Muscle tissue is one of the four basic tissue types that exist in the human body. There are three different muscle tissues: skeletal, cardiac, and smooth. They all have different organizations. Skeletal muscle tissue cells are long, cylindrical, striated, and have many nucleus. Cardiac muscle tissue, just like the skeletal is also in striations. However, these cells are short and branched. Unlike, the skeletal muscle tissue these cells die single nucliated. They are connected by intercolated discs. Smooth muscle tissue is not striated. Cells are short, spindle- shaped. Like the cardiac muscle it too is single nucleated. .
The T tubules in a cardiac muscle cell are short and broad and no trads. The T tubules encircle the sarcomeres at the Z lines rather than at the zone of overlap. The SR of a cardiac muscle cell lacks terminal cisternae. The appearance of an action potential triggers calcium release from the SR and contraction of sarcomeres like in skeletal muscle. Cardiac muscle cells are almost totally dependent on aerobic metabolism to obtain the energy needed to continue contracting. Cardiac muscle cell contractions last roughly 10 times longer than do those of skeletal muscle fibers.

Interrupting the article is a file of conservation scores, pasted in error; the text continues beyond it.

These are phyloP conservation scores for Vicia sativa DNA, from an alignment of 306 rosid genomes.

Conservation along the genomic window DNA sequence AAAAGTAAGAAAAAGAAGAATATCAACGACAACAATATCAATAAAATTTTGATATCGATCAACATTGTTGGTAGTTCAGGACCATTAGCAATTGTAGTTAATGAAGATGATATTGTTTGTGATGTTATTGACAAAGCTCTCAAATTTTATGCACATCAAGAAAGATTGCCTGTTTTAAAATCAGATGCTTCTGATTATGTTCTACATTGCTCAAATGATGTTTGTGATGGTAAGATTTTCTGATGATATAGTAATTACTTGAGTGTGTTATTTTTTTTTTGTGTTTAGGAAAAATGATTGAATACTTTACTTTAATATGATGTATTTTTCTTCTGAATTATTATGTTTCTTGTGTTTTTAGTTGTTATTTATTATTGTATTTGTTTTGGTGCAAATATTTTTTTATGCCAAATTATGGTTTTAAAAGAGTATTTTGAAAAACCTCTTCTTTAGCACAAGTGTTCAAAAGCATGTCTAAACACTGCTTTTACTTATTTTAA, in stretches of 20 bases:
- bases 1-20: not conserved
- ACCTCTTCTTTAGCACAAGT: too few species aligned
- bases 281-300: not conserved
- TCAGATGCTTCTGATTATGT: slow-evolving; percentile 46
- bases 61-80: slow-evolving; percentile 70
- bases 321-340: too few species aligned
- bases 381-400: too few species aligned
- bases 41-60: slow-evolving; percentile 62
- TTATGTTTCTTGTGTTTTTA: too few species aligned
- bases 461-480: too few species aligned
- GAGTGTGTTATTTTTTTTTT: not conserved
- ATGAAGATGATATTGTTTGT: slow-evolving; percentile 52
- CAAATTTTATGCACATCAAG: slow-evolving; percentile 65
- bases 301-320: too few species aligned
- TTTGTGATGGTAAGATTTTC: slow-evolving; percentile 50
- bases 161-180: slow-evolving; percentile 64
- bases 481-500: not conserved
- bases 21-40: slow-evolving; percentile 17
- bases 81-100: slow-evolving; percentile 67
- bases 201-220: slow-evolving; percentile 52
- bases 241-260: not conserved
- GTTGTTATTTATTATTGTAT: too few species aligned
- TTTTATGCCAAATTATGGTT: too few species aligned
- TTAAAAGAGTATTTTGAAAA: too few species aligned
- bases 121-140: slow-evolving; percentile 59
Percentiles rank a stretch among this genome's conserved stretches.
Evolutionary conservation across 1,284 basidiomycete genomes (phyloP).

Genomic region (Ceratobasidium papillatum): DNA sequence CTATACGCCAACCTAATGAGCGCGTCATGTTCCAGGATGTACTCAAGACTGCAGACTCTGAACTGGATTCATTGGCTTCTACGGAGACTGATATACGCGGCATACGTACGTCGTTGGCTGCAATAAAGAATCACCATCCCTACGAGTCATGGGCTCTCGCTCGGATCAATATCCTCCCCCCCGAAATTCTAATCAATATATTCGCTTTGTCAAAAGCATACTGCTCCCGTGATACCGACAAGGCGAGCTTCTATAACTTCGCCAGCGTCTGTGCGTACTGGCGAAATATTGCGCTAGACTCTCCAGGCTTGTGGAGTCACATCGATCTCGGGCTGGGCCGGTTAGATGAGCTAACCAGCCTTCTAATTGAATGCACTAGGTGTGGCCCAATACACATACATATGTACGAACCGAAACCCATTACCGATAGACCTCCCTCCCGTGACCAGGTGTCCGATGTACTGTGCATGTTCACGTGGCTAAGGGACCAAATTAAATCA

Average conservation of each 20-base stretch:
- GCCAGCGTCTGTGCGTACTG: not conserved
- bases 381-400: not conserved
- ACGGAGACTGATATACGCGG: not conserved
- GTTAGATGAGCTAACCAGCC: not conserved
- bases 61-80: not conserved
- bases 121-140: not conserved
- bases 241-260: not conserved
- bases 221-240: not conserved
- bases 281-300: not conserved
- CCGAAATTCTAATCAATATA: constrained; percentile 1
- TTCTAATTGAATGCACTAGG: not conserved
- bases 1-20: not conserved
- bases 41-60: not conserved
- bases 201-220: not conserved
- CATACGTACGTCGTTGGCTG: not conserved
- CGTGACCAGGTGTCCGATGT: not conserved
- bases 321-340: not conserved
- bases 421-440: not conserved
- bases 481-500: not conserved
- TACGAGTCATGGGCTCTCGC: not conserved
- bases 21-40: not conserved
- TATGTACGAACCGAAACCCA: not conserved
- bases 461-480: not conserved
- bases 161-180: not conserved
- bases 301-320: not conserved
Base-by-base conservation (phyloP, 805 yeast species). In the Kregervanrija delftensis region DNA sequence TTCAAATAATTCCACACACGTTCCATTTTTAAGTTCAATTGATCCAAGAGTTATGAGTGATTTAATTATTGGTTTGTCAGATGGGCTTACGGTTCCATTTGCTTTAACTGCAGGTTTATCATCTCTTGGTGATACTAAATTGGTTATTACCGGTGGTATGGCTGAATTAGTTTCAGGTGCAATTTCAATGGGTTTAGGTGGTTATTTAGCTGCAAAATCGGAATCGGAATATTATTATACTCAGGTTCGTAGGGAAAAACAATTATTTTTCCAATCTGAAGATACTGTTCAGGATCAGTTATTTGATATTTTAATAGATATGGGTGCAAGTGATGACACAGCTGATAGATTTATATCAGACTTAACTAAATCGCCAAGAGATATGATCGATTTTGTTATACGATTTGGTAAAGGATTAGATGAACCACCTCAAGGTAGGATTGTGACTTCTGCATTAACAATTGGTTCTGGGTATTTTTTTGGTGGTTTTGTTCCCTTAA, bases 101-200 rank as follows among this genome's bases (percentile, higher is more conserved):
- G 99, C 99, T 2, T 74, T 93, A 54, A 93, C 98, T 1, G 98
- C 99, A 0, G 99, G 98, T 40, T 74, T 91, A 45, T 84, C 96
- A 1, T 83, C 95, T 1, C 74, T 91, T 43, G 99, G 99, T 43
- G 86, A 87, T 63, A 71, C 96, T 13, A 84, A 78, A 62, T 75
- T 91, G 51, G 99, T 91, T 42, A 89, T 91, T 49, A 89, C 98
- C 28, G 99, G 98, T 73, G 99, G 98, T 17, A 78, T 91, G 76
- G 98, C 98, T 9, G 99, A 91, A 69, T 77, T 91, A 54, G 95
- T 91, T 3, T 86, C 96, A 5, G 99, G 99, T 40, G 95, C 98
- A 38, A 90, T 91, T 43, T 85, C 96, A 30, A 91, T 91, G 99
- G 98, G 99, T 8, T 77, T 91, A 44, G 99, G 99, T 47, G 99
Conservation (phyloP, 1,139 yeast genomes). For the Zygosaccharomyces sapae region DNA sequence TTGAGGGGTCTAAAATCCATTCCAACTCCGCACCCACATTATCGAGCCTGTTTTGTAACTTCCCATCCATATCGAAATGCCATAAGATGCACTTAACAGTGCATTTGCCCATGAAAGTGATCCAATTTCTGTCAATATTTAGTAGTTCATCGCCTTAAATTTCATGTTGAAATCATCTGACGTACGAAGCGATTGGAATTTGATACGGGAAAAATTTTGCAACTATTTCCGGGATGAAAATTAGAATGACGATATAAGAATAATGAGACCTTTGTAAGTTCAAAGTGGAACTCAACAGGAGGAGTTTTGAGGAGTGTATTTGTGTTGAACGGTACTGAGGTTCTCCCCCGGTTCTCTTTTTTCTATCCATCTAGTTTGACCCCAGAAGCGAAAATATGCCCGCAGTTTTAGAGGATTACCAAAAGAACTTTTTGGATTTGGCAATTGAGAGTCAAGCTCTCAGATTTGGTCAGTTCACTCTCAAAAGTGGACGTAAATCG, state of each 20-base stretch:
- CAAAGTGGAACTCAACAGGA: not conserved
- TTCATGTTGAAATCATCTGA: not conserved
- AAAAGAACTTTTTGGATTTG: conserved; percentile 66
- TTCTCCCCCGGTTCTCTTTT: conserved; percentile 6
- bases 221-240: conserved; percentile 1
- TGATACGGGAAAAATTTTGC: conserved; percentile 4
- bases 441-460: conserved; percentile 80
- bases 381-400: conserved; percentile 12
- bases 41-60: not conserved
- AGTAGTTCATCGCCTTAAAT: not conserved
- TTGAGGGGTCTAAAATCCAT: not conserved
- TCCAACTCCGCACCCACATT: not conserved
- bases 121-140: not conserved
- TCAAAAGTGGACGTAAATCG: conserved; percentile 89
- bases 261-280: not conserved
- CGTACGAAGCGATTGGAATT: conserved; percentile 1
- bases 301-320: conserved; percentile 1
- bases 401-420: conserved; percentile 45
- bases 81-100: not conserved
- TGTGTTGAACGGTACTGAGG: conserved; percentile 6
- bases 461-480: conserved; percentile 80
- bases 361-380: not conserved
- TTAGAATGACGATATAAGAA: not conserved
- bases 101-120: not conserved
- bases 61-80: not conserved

Smooth muscle occurs within almost every organ, forming sheets, bundles, or sheat .
around other tissues. Smooth muscle fiber has no T tubules and the SR forms a loose network throughout the sarcoplasm. It has no sarcomeres or myofibrils. The myosin proteins are organized differently than in cardiac and skeletal muscle. IN smooth muscle the collagen fibers never unite to form tendons as in skeletal muscles. Smooth muscle also differs with other muscle tissues in excitation, length-tension, control of contractions and smooth muscle tone.
Cardiac and smooth muscle contractions are more affected by changes in extracellular Ca .
2+ than skeletal muscle. Smooth muscles can contract over a wide range of resting lengths than skeletal muscle can.